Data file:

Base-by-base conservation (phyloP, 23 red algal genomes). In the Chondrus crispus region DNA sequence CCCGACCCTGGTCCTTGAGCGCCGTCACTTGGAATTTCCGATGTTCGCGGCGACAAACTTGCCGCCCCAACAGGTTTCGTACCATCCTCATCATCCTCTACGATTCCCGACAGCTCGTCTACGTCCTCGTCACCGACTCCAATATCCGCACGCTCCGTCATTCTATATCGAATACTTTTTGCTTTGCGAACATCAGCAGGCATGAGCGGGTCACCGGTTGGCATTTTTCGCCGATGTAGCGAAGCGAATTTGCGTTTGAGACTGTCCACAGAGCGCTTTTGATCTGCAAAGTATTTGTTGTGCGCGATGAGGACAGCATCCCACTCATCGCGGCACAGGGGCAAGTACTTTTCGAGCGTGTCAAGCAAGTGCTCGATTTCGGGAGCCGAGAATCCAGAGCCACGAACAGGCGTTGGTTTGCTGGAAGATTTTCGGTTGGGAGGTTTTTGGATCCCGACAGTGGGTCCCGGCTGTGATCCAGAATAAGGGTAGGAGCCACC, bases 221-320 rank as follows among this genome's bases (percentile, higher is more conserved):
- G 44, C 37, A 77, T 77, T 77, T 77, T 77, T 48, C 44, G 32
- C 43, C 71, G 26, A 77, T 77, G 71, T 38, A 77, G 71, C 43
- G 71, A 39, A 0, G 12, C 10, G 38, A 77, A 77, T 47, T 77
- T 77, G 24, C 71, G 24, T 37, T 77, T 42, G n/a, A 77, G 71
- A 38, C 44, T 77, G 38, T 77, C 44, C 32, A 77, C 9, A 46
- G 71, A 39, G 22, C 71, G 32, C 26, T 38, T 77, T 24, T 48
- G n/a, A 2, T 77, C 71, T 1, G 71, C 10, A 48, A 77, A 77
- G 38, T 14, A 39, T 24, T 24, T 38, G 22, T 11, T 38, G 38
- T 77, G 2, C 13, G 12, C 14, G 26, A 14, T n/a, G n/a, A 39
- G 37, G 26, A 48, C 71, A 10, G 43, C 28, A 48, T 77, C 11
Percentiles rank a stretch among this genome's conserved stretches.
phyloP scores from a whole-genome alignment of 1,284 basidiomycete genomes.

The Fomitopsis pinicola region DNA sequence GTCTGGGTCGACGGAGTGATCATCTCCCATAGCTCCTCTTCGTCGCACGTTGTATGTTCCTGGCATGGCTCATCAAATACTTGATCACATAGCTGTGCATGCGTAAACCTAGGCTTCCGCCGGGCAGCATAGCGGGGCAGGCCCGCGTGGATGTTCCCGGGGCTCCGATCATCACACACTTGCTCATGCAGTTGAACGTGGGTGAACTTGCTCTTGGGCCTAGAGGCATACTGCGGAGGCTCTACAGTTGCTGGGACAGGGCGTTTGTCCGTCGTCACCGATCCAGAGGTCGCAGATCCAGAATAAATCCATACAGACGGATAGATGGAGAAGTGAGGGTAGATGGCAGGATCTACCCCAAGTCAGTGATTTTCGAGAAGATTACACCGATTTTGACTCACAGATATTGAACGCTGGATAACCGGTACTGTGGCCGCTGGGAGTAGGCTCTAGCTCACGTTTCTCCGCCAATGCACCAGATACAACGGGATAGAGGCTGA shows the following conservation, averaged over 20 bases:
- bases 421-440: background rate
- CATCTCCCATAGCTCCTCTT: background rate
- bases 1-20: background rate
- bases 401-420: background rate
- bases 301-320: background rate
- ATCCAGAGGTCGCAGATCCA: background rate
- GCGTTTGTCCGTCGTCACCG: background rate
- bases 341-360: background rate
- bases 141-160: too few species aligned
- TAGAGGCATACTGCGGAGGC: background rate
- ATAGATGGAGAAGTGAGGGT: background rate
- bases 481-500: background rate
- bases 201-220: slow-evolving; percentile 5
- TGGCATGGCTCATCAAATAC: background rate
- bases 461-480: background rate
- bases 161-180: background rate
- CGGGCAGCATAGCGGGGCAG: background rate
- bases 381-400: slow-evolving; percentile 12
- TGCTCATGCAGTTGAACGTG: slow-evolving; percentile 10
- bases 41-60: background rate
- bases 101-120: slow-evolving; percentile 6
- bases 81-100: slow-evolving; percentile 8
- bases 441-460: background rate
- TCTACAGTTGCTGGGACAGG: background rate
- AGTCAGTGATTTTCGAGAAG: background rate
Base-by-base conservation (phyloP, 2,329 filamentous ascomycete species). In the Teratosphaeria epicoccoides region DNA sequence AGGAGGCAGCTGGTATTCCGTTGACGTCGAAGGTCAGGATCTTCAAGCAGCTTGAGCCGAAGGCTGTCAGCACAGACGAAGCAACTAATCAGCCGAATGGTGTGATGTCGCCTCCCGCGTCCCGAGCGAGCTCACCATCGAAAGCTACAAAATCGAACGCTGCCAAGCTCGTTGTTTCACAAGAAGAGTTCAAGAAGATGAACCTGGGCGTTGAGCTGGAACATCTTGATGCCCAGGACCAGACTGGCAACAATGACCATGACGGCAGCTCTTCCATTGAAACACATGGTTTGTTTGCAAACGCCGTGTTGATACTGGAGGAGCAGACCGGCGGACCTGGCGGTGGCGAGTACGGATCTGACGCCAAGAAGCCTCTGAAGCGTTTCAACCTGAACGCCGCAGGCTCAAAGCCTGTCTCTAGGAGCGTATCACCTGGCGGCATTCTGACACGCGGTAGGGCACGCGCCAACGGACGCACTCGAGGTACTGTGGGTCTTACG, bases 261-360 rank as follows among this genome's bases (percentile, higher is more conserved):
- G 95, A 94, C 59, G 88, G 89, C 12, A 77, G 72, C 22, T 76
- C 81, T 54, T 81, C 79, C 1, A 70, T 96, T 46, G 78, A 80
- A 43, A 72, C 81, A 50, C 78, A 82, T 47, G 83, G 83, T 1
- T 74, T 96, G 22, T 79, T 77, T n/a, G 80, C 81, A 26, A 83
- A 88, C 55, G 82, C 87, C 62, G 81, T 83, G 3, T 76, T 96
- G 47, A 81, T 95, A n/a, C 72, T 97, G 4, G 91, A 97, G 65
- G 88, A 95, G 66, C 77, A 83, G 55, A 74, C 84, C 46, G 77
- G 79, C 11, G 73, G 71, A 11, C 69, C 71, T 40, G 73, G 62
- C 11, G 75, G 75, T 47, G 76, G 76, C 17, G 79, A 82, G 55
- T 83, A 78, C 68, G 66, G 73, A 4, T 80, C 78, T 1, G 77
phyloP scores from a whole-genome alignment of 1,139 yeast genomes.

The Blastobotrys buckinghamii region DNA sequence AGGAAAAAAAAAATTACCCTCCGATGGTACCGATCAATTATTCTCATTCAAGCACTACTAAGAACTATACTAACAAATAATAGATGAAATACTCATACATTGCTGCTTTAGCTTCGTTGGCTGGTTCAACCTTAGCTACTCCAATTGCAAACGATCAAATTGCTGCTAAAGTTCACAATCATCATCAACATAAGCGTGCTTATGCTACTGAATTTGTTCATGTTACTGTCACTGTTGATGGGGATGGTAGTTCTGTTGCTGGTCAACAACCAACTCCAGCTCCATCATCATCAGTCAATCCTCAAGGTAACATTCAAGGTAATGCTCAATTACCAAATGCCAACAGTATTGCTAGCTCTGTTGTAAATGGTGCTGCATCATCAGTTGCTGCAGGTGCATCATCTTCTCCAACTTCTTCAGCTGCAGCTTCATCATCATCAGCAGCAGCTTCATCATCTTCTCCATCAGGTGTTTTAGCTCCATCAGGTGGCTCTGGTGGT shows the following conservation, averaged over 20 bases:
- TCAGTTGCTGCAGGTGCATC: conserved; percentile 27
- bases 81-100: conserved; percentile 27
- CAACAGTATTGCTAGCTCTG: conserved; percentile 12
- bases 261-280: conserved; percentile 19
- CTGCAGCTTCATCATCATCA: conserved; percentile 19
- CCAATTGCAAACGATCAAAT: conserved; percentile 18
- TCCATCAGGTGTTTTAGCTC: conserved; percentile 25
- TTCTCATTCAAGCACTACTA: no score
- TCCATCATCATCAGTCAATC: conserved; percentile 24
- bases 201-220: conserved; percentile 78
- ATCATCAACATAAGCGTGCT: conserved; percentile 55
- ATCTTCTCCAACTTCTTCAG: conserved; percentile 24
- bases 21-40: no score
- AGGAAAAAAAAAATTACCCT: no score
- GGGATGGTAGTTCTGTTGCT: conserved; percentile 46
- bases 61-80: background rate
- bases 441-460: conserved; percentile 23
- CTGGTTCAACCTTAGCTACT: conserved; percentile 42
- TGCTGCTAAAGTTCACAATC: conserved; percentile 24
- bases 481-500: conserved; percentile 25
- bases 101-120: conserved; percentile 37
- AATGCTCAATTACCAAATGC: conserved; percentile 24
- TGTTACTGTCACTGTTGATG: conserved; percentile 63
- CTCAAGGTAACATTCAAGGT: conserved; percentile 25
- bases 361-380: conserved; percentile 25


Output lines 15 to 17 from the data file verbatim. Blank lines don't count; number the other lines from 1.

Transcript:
- bases 421-440: background rate
- CATCTCCCATAGCTCCTCTT: background rate
- bases 1-20: background rate